# Condition for Banach space that the distance function can always reach its minimum at a unique point

Let $$(X,\|\cdot\|)$$ be a Banach space and $$B\subset X$$ be a bounded subset. Now define a function $$f_B:X\to [0,\infty)$$ by $$f_B(x)=\sup_{b\in B}\|b-x\|$$.

My question is in which kind of Banach space, $$f_B$$ can always reach its minimum at a unique point of $$X$$ for any given bounded subset $$B$$.

I find that the norm does matter: if $$X=\mathbb{R}^2$$ equipped with $$l^2$$ norm, it is true. However, if $$X=\mathbb{R}^2$$ equipped with $$l^\infty$$ norm, it is not true when $$B=\{0,1\}\times[0,1]$$.

I think the condition you need is the uniformly convexity: For any fixed $$M>0$$, $$\forall \epsilon>0$$, $$\exists \delta>0$$ such that $$\|x\|\le M,\|y\|\le M,\|x-y\|\ge \epsilon\Rightarrow\left\|\frac{x+y}{2}\right\|\le M-\delta.$$

Since $$B$$ is bounded, suppose $$B\subset B_M=\{x\in X:\|x\|\le M\}$$ for some $$M>0$$. It is clear that we only need to focus on the value of $$f(x)$$ in $$B_{3M}$$, because for $$\|x\|>3M$$, $$\|x-b\|\ge\|x\|-\|b\|> 2M$$. However, since $$B\subset B_M$$, the minimum value of $$f$$ should be $$\le 2M$$.

Let $$m=\inf_{x\in X}f(x)=\inf_{x\in B_{3M}}f(x)$$. Then for any fixed $$\epsilon>0$$, there exists $$\delta>0$$ such that $$\|x\|\le m,\|y\|\le m,\|x-y\|\ge \epsilon\Rightarrow\left\|\frac{x+y}{2}\right\|\le m-\delta.$$

Denote $$T=\max\{\|x\|,\|y\|\}$$ hence $$\|x\|,\|y\|\le T$$. If $$m\le T\le 4M$$. Denote $$x'=\frac{mx}{T}, y'=\frac{my}{T}$$, so $$\|x'\|,\|y'\|\le m$$. If $$\|x-y\|\ge \frac{4M}{m}\epsilon$$, i.e., $$\|x'-y'\|\ge \frac{4M}{T}\epsilon\ge \epsilon$$, then \begin{align*} \left\|\frac{x+y}{2}\right\|= \frac{T}{m}\left\|\frac{x'+y'}{2}\right\| \le\frac{T}{m}(m-\delta) = T-\frac{T}{m}\delta \le T-\delta =\max\{\|x\|,\|y\|\}-\delta \end{align*}

To sum up, for any $$\epsilon>0$$, there exists $$\delta>0$$ for any $$x,y\in B_M$$ with $$m\le\max\{\|x\|,\|y\|\}\le 4M$$ and $$\|x-y\|\ge \epsilon$$, such that $$\left\|\frac{x+y}{2}\right\|\le \max\{\|x\|,\|y\|\}-\delta.$$

Given $$\epsilon>0$$, for fixed $$x,y\in B_{3M}$$, $$\|x-y\|\ge\epsilon$$, let $$S=\{b\in B: \|x-b\|\ge m\text{ or }\|y-b\|\ge m\}$$. Then for all $$b\not\in S$$, $$\left\|\frac{x+y}{2}-b\right\|=\left\|\frac{x-b}{2}+\frac{y-b}{2}\right\|\le \frac{\|x-b\|+\|y-b\|}{2} so we do not need to focus on the value on $$B\setminus S$$.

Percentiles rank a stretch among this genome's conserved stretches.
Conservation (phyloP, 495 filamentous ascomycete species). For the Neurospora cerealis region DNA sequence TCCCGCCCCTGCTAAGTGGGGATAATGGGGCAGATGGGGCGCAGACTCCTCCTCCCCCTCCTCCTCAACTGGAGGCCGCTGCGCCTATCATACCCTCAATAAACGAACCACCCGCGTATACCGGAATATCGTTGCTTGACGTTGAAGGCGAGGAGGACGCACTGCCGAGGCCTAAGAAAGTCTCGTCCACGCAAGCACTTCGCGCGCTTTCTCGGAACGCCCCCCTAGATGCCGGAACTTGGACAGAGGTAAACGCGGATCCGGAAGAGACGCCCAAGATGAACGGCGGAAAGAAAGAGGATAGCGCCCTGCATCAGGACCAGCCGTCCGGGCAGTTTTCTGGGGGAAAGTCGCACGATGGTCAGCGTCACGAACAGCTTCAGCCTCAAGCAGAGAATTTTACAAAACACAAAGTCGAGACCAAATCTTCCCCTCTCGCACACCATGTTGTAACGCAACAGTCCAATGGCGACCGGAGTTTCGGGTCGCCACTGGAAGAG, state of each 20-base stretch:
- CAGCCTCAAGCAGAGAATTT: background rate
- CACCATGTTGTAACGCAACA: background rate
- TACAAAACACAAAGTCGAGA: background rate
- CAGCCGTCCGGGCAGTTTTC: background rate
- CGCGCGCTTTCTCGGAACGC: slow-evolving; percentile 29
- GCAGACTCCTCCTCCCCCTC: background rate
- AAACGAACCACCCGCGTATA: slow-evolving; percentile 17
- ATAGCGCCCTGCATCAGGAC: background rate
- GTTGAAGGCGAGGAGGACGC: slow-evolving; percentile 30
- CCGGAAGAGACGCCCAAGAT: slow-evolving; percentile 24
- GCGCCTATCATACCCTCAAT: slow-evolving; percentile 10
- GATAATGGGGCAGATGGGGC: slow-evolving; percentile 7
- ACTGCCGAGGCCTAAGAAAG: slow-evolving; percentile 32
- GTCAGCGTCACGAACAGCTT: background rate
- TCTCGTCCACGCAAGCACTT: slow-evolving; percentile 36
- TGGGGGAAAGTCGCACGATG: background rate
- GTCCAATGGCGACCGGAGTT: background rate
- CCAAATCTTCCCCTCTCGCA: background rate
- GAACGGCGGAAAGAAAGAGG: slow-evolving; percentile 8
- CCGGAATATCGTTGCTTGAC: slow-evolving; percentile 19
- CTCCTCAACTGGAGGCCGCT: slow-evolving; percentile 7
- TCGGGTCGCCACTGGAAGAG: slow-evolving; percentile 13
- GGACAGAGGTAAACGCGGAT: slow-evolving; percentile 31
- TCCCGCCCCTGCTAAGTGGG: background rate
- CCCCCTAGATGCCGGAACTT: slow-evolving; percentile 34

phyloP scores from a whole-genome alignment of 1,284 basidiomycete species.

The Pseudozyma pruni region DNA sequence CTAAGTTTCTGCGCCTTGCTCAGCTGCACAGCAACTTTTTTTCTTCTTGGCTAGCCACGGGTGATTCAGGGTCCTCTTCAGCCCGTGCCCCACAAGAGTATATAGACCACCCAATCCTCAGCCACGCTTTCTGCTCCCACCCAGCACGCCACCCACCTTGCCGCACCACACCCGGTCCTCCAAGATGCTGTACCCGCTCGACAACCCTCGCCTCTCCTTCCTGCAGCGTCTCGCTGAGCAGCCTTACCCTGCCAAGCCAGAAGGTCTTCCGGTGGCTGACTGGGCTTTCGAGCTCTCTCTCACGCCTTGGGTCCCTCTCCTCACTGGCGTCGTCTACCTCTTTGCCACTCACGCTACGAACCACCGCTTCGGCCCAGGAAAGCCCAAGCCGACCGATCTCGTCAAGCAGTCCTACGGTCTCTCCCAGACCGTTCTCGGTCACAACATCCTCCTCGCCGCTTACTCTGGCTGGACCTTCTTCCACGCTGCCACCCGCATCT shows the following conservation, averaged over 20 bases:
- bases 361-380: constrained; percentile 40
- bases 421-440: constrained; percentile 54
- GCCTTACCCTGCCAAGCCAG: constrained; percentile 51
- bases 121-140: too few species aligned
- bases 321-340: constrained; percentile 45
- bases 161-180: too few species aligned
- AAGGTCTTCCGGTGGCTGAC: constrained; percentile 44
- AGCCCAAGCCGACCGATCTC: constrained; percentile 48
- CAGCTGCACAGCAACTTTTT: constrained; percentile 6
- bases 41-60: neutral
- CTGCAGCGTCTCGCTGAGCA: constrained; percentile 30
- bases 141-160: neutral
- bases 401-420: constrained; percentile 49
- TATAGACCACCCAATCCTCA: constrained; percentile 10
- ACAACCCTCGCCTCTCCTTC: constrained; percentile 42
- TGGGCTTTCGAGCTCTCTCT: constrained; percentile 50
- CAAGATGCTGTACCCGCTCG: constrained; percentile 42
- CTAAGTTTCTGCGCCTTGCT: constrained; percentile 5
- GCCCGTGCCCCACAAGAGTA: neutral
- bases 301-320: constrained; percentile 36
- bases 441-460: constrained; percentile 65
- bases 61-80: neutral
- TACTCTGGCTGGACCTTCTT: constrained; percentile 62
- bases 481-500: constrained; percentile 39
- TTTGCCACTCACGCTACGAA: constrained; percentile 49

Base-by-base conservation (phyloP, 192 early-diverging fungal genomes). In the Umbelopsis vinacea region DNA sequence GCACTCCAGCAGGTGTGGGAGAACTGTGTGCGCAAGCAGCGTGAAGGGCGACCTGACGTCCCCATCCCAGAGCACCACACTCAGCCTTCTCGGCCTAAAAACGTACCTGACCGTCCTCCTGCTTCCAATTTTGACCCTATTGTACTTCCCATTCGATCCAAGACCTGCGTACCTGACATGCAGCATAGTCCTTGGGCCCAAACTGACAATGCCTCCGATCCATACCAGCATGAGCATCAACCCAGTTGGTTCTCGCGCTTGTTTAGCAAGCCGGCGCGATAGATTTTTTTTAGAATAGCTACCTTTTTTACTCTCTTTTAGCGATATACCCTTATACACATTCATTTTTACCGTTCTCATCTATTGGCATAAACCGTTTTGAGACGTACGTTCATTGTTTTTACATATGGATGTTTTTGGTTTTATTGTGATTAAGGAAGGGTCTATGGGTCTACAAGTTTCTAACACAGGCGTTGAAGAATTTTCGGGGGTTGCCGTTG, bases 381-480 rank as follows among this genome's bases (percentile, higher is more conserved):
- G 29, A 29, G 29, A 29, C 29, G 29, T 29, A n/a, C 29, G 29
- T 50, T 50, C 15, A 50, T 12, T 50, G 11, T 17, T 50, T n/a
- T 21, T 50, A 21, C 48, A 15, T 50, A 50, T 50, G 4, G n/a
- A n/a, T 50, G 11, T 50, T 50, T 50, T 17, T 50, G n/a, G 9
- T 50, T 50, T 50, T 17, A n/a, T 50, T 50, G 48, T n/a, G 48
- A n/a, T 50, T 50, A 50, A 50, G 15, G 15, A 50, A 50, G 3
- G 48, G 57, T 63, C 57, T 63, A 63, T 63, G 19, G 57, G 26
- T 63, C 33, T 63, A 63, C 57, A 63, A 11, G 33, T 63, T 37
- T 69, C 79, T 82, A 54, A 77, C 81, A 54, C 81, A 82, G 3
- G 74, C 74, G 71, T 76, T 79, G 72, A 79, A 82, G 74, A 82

For $$b\in S$$, since $$\|x-b\|\le \|x\|+\|b\|\le 4M$$, $$\|y-b\|\le 4M$$, hence $$m\le\max\{\|x-b\|,\|y-b\|\}\le 4M$$ and $$\|(x-b)-(y-b)\|=\|x-y\|\ge\epsilon$$, by above inequality, we have \begin{align*} \left\|\frac{x+y}{2}-b\right\|&\le \max\{\|x-b\|,\|y-b\|\}-\delta\\ &\le \max\{\sup_{b\in S}\|x-b\|,\sup_{b\in S}\|y-b\|\}-\delta\\ & = \max\{\sup_{b\in B}\|x-b\|,\sup_{b\in B}\|y-b\|\}-\delta\\ & = \max\{f(x),f(y)\}-\delta. \end{align*} Thus \begin{align*} f\left(\frac{x+y}{2}\right)=\sup_{b\in B}\left\|\frac{x+y}{2}-b\right\|&=\sup_{b\in S}\left\|\frac{x+y}{2}-b\right\|\le \max\{f(x),f(y)\}-\delta. \end{align*}

Uniqueness: If $$x,y\in X$$ such that $$f(x)=f(y)=m$$, then $$\exists \delta>0$$ such that $$f\left(\frac{x+y}{2}\right)\le \max\{f(x),f(y)\}-\delta=m-\delta
Existence: Suppose $$(x_n)$$ is a sequence in $$B_M$$ such that $$f(x_n)\to m$$. We shall prove that $$(x_n)$$ is a Cauchy sequence. If not, there exists $$\epsilon>0$$ and a subsequence $$(x_{n_k})$$ such that $$\|x_{n_{k+1}}-x_{n_k}\|\ge\epsilon$$. Thus $$f\left(\frac{x_{n_{k}}+x_{n_{k+1}}}{2}\right)\le \max\{f(x_{n_{k}}),f(x_{n_{k+1}})\}-\delta.$$ Since $$f(x_n)\to m$$, there exists $$N>0$$ such that $$\forall n>N$$, $$f(x_n), which follows that for $$n_k>N$$ $$m\le f\left(\frac{x_{n_{k}}+x_{n_{k+1}}}{2}\right)\le m+\frac{\delta}{2}-\delta which is a contradiction.
Thus $$(x_n)$$ is a Cauchy sequence. Since $$X$$ is a Banach space hence complete, $$(x_n)$$ converges to a unique element $$x_0\in X$$ and $$f(x_0)=\inf_n f(x_n)=m$$.